University of Maryland

Related Climate Change Articles:

The black forest and climate change
Silver and Douglas firs could replace Norway spruce in the long run due to their greater resistance to droughts.
For some US counties, climate change will be particularly costly
A highly granular assessment of the impacts of climate change on the US economy suggests that each 1°Celsius increase in temperature will cost 1.2 percent of the country's gross domestic product, on average.
Climate change label leads to climate science acceptance
A new Cornell University study finds that labels matter when it comes to acceptance of climate science.
Was that climate change?
A new four-step 'framework' aims to test the contribution of climate change to record-setting extreme weather events.
It's more than just climate change
Accurately modeling climate change and interactive human factors -- including inequality, consumption, and population -- is essential for the effective science-based policies and measures needed to benefit and sustain current and future generations.
More Climate Change News and Climate Change Current Events

Best Science Podcasts 2019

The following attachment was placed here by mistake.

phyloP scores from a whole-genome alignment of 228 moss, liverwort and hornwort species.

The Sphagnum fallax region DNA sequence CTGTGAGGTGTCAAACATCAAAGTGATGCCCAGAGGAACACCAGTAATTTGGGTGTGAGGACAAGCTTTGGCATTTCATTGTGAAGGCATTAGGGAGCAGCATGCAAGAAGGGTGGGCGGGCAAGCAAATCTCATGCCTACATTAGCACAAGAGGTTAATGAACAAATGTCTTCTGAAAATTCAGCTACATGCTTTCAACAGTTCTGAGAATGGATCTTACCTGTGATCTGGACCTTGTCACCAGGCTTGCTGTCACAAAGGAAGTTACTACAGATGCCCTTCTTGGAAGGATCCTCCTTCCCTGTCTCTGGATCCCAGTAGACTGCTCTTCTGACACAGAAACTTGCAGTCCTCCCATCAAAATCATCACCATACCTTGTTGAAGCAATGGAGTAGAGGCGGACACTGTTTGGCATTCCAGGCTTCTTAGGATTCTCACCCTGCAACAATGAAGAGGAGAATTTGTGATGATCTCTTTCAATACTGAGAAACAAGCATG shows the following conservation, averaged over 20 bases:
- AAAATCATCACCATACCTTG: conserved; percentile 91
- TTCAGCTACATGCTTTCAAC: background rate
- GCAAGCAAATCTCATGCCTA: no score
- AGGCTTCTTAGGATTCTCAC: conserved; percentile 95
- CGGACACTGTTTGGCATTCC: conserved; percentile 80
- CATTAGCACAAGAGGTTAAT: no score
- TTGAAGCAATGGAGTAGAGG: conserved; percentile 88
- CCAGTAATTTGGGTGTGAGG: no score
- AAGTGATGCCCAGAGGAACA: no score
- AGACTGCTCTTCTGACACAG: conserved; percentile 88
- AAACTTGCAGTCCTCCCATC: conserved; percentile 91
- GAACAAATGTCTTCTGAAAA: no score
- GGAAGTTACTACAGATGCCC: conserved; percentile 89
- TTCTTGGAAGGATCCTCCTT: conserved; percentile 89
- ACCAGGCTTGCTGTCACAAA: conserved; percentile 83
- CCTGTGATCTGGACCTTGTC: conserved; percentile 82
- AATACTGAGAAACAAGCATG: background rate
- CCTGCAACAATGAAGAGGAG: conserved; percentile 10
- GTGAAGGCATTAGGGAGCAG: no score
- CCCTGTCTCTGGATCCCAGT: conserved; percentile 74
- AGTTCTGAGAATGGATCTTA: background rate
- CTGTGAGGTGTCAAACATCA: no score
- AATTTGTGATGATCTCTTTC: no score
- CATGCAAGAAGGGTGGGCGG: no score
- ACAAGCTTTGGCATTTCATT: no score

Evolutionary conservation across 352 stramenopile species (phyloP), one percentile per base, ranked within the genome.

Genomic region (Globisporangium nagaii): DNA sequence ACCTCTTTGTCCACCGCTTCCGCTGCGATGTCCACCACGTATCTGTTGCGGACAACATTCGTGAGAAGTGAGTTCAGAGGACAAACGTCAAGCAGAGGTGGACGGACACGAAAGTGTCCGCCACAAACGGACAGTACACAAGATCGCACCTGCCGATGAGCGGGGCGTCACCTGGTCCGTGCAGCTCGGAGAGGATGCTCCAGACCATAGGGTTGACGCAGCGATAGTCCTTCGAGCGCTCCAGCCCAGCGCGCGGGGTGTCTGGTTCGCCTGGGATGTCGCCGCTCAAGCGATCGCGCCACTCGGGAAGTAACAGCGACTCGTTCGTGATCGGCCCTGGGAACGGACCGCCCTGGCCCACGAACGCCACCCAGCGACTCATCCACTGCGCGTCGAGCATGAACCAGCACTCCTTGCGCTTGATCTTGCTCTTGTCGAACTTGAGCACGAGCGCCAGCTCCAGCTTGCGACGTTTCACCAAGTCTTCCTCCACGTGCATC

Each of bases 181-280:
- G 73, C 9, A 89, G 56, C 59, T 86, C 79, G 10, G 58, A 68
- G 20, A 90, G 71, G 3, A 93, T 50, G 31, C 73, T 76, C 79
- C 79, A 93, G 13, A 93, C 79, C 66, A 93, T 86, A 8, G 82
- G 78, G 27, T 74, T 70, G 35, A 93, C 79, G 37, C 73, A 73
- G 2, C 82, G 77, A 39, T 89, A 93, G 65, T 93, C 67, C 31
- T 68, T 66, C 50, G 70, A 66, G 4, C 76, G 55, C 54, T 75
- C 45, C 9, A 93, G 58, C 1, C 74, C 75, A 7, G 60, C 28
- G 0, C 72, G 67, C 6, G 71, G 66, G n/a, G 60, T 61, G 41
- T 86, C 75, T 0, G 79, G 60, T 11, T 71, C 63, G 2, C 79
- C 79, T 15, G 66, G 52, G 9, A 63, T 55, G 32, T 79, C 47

We have hand picked the best science podcasts for 2019. Sit back and enjoy new science podcasts updated daily from your favorite science news services and scientists.
Now Playing: TED Radio Hour

Teaching For Better Humans
More than test scores or good grades — what do kids need to prepare them for the future? This hour, guest host Manoush Zomorodi and TED speakers explore how to help children grow into better humans, in and out of the classroom. Guests include educators Olympia Della Flora and Liz Kleinrock, psychologist Thomas Curran, and writer Jacqueline Woodson.
Now Playing: Science for the People

#535 Superior
Apologies for the delay getting this week's episode out! A technical glitch slowed us down, but all is once again well. This week, we look at the often troubling intertwining of science and race: its long history, its ability to persist even during periods of disrepute, and the current forms it takes as it resurfaces, leveraging the internet and nationalism to buoy itself. We speak with Angela Saini, independent journalist and author of the new book "Superior: The Return of Race Science", about where race science went and how it's coming back.